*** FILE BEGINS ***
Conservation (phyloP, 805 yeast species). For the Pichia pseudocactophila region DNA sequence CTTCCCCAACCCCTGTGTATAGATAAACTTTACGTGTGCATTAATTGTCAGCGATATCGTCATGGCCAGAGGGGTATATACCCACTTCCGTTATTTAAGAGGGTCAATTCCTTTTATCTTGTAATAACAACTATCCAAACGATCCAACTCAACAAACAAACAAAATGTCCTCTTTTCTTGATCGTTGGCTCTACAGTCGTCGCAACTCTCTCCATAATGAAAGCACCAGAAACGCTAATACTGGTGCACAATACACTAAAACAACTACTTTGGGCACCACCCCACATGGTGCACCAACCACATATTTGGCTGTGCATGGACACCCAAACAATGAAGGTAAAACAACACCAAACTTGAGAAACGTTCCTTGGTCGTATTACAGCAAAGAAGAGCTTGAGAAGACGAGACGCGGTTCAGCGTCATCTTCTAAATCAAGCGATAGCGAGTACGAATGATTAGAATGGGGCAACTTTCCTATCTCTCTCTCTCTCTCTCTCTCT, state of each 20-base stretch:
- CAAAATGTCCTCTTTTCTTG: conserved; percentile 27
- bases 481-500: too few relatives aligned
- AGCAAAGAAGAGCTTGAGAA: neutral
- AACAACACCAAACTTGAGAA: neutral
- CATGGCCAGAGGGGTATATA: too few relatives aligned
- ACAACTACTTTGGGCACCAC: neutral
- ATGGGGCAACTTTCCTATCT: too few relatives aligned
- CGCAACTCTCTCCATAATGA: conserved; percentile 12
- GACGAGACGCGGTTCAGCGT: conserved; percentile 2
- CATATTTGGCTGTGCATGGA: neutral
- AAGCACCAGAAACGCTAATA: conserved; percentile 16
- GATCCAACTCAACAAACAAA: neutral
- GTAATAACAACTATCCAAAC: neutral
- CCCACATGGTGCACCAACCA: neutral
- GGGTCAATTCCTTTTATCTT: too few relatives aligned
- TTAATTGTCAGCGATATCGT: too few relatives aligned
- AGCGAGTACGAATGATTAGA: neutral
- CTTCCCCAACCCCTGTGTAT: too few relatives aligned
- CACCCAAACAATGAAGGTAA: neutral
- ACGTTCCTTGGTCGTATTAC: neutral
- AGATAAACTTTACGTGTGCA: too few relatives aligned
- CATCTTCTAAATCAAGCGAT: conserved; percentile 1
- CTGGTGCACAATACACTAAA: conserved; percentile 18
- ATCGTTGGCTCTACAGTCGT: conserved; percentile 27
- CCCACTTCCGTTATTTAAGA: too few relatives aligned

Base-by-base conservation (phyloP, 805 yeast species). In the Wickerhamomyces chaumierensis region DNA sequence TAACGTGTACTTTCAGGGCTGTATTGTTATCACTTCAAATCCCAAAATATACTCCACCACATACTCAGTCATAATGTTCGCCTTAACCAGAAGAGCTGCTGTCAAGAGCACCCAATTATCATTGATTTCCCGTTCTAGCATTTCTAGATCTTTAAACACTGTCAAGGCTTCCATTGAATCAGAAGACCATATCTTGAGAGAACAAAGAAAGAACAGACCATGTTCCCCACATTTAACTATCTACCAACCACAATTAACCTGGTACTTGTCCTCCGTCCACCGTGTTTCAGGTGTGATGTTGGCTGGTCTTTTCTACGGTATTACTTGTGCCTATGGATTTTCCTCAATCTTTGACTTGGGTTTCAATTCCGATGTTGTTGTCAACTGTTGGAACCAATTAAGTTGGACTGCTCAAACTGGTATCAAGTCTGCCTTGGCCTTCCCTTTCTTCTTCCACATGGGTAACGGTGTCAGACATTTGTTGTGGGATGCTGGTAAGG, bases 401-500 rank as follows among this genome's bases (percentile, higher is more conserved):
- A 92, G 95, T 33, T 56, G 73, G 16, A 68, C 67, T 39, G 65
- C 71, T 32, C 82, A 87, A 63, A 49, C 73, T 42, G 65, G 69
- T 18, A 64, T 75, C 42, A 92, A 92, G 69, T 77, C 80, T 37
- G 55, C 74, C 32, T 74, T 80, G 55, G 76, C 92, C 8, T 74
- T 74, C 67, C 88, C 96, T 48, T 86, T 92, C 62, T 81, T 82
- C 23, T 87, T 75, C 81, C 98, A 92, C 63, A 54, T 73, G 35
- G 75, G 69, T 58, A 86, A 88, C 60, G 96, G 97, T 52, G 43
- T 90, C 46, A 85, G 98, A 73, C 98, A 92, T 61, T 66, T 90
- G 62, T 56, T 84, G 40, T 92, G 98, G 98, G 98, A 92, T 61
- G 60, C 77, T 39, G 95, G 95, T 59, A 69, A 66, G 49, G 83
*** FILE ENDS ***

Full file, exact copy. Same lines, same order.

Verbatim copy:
Conservation (phyloP, 805 yeast species). For the Pichia pseudocactophila region DNA sequence CTTCCCCAACCCCTGTGTATAGATAAACTTTACGTGTGCATTAATTGTCAGCGATATCGTCATGGCCAGAGGGGTATATACCCACTTCCGTTATTTAAGAGGGTCAATTCCTTTTATCTTGTAATAACAACTATCCAAACGATCCAACTCAACAAACAAACAAAATGTCCTCTTTTCTTGATCGTTGGCTCTACAGTCGTCGCAACTCTCTCCATAATGAAAGCACCAGAAACGCTAATACTGGTGCACAATACACTAAAACAACTACTTTGGGCACCACCCCACATGGTGCACCAACCACATATTTGGCTGTGCATGGACACCCAAACAATGAAGGTAAAACAACACCAAACTTGAGAAACGTTCCTTGGTCGTATTACAGCAAAGAAGAGCTTGAGAAGACGAGACGCGGTTCAGCGTCATCTTCTAAATCAAGCGATAGCGAGTACGAATGATTAGAATGGGGCAACTTTCCTATCTCTCTCTCTCTCTCTCTCTCT, state of each 20-base stretch:
- CAAAATGTCCTCTTTTCTTG: conserved; percentile 27
- bases 481-500: too few relatives aligned
- AGCAAAGAAGAGCTTGAGAA: neutral
- AACAACACCAAACTTGAGAA: neutral
- CATGGCCAGAGGGGTATATA: too few relatives aligned
- ACAACTACTTTGGGCACCAC: neutral
- ATGGGGCAACTTTCCTATCT: too few relatives aligned
- CGCAACTCTCTCCATAATGA: conserved; percentile 12
- GACGAGACGCGGTTCAGCGT: conserved; percentile 2
- CATATTTGGCTGTGCATGGA: neutral
- AAGCACCAGAAACGCTAATA: conserved; percentile 16
- GATCCAACTCAACAAACAAA: neutral
- GTAATAACAACTATCCAAAC: neutral
- CCCACATGGTGCACCAACCA: neutral
- GGGTCAATTCCTTTTATCTT: too few relatives aligned
- TTAATTGTCAGCGATATCGT: too few relatives aligned
- AGCGAGTACGAATGATTAGA: neutral
- CTTCCCCAACCCCTGTGTAT: too few relatives aligned
- CACCCAAACAATGAAGGTAA: neutral
- ACGTTCCTTGGTCGTATTAC: neutral
- AGATAAACTTTACGTGTGCA: too few relatives aligned
- CATCTTCTAAATCAAGCGAT: conserved; percentile 1
- CTGGTGCACAATACACTAAA: conserved; percentile 18
- ATCGTTGGCTCTACAGTCGT: conserved; percentile 27
- CCCACTTCCGTTATTTAAGA: too few relatives aligned

Base-by-base conservation (phyloP, 805 yeast species). In the Wickerhamomyces chaumierensis region DNA sequence TAACGTGTACTTTCAGGGCTGTATTGTTATCACTTCAAATCCCAAAATATACTCCACCACATACTCAGTCATAATGTTCGCCTTAACCAGAAGAGCTGCTGTCAAGAGCACCCAATTATCATTGATTTCCCGTTCTAGCATTTCTAGATCTTTAAACACTGTCAAGGCTTCCATTGAATCAGAAGACCATATCTTGAGAGAACAAAGAAAGAACAGACCATGTTCCCCACATTTAACTATCTACCAACCACAATTAACCTGGTACTTGTCCTCCGTCCACCGTGTTTCAGGTGTGATGTTGGCTGGTCTTTTCTACGGTATTACTTGTGCCTATGGATTTTCCTCAATCTTTGACTTGGGTTTCAATTCCGATGTTGTTGTCAACTGTTGGAACCAATTAAGTTGGACTGCTCAAACTGGTATCAAGTCTGCCTTGGCCTTCCCTTTCTTCTTCCACATGGGTAACGGTGTCAGACATTTGTTGTGGGATGCTGGTAAGG, bases 401-500 rank as follows among this genome's bases (percentile, higher is more conserved):
- A 92, G 95, T 33, T 56, G 73, G 16, A 68, C 67, T 39, G 65
- C 71, T 32, C 82, A 87, A 63, A 49, C 73, T 42, G 65, G 69
- T 18, A 64, T 75, C 42, A 92, A 92, G 69, T 77, C 80, T 37
- G 55, C 74, C 32, T 74, T 80, G 55, G 76, C 92, C 8, T 74
- T 74, C 67, C 88, C 96, T 48, T 86, T 92, C 62, T 81, T 82
- C 23, T 87, T 75, C 81, C 98, A 92, C 63, A 54, T 73, G 35
- G 75, G 69, T 58, A 86, A 88, C 60, G 96, G 97, T 52, G 43
- T 90, C 46, A 85, G 98, A 73, C 98, A 92, T 61, T 66, T 90
- G 62, T 56, T 84, G 40, T 92, G 98, G 98, G 98, A 92, T 61
- G 60, C 77, T 39, G 95, G 95, T 59, A 69, A 66, G 49, G 83